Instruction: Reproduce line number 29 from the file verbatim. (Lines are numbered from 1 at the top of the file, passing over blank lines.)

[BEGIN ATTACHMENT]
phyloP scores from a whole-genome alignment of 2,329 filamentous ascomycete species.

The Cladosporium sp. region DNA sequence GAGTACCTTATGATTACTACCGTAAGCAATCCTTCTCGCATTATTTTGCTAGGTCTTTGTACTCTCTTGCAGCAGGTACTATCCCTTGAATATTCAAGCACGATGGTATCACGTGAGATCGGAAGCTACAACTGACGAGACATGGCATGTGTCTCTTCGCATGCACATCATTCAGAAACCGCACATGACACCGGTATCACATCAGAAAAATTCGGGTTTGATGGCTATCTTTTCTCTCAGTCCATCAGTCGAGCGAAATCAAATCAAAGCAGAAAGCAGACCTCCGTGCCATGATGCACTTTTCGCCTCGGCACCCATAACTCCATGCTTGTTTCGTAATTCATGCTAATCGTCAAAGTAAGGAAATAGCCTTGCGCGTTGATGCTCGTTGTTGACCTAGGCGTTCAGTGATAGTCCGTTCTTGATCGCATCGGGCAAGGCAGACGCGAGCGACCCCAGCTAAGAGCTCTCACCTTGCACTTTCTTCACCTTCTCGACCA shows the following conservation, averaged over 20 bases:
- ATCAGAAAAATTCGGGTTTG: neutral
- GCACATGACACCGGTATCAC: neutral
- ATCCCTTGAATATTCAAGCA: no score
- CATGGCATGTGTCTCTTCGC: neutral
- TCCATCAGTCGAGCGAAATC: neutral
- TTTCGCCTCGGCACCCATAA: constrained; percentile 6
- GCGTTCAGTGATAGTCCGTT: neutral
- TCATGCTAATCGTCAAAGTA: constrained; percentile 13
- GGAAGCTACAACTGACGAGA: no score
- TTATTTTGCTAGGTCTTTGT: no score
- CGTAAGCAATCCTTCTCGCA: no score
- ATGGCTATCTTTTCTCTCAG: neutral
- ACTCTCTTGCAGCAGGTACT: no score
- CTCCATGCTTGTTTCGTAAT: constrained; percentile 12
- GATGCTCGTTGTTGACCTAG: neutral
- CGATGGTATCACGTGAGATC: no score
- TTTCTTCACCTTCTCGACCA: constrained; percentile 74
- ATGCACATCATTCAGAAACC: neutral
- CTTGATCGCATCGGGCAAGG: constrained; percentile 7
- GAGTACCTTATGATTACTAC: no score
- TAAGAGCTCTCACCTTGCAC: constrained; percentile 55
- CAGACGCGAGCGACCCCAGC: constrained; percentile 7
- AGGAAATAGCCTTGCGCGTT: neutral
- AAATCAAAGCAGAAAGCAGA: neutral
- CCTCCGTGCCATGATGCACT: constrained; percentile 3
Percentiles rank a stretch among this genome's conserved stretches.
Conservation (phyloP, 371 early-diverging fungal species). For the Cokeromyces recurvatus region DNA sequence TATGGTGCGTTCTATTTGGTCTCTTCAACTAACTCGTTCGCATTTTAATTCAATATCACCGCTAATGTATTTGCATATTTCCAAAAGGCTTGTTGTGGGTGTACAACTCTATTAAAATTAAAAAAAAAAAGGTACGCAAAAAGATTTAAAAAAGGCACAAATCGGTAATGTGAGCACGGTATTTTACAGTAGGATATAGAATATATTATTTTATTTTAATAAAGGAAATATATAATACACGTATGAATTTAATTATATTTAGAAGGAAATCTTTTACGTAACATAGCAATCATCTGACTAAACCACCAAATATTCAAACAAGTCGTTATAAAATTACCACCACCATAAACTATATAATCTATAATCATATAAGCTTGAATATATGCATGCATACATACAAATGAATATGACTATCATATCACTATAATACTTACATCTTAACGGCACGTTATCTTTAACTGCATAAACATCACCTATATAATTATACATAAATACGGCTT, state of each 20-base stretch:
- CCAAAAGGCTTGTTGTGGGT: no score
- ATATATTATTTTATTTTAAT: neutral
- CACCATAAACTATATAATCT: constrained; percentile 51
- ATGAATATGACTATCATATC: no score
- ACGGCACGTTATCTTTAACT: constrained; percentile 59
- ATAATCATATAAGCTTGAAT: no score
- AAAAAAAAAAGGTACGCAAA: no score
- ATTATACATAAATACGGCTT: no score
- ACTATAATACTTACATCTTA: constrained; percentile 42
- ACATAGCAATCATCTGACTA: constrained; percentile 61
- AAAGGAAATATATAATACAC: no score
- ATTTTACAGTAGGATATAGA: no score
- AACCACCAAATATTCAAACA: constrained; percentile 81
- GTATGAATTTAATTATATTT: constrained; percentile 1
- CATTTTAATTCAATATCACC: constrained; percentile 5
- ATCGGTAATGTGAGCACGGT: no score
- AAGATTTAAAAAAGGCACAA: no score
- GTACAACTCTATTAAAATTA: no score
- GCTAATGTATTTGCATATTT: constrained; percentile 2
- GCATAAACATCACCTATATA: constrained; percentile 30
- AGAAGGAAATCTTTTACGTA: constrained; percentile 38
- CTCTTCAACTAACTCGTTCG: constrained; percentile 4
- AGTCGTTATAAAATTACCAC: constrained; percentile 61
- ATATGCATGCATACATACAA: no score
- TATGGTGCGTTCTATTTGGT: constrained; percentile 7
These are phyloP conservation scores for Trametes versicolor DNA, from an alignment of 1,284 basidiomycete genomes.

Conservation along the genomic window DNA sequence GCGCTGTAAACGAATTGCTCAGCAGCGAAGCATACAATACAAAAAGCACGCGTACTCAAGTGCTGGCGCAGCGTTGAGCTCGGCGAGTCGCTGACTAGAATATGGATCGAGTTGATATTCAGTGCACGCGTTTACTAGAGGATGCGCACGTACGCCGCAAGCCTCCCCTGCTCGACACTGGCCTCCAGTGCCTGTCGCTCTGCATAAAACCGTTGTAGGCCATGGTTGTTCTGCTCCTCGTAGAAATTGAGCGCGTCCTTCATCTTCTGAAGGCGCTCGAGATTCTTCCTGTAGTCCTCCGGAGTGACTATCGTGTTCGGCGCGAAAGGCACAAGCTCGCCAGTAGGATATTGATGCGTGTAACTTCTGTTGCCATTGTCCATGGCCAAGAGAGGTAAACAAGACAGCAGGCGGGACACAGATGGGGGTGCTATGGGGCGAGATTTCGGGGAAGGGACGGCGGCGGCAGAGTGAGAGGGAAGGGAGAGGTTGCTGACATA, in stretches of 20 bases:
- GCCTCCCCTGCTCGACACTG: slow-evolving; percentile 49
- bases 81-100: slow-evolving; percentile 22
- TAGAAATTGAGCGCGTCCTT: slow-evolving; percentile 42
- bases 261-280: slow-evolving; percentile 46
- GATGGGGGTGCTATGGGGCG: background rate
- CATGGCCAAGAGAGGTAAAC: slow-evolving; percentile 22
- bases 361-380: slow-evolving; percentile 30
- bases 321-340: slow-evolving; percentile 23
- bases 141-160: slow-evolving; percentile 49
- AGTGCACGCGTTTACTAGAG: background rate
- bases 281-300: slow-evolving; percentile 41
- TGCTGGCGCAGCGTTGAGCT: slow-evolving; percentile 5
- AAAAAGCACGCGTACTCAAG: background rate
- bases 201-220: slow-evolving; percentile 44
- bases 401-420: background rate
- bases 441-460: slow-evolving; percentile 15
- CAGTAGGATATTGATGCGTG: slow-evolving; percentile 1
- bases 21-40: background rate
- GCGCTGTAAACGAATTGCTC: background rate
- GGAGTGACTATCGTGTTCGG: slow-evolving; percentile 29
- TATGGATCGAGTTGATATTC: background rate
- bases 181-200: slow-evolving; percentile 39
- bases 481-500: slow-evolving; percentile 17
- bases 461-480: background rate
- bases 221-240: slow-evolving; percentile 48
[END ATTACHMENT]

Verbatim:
Conservation (phyloP, 371 early-diverging fungal species). For the Cokeromyces recurvatus region DNA sequence TATGGTGCGTTCTATTTGGTCTCTTCAACTAACTCGTTCGCATTTTAATTCAATATCACCGCTAATGTATTTGCATATTTCCAAAAGGCTTGTTGTGGGTGTACAACTCTATTAAAATTAAAAAAAAAAAGGTACGCAAAAAGATTTAAAAAAGGCACAAATCGGTAATGTGAGCACGGTATTTTACAGTAGGATATAGAATATATTATTTTATTTTAATAAAGGAAATATATAATACACGTATGAATTTAATTATATTTAGAAGGAAATCTTTTACGTAACATAGCAATCATCTGACTAAACCACCAAATATTCAAACAAGTCGTTATAAAATTACCACCACCATAAACTATATAATCTATAATCATATAAGCTTGAATATATGCATGCATACATACAAATGAATATGACTATCATATCACTATAATACTTACATCTTAACGGCACGTTATCTTTAACTGCATAAACATCACCTATATAATTATACATAAATACGGCTT, state of each 20-base stretch: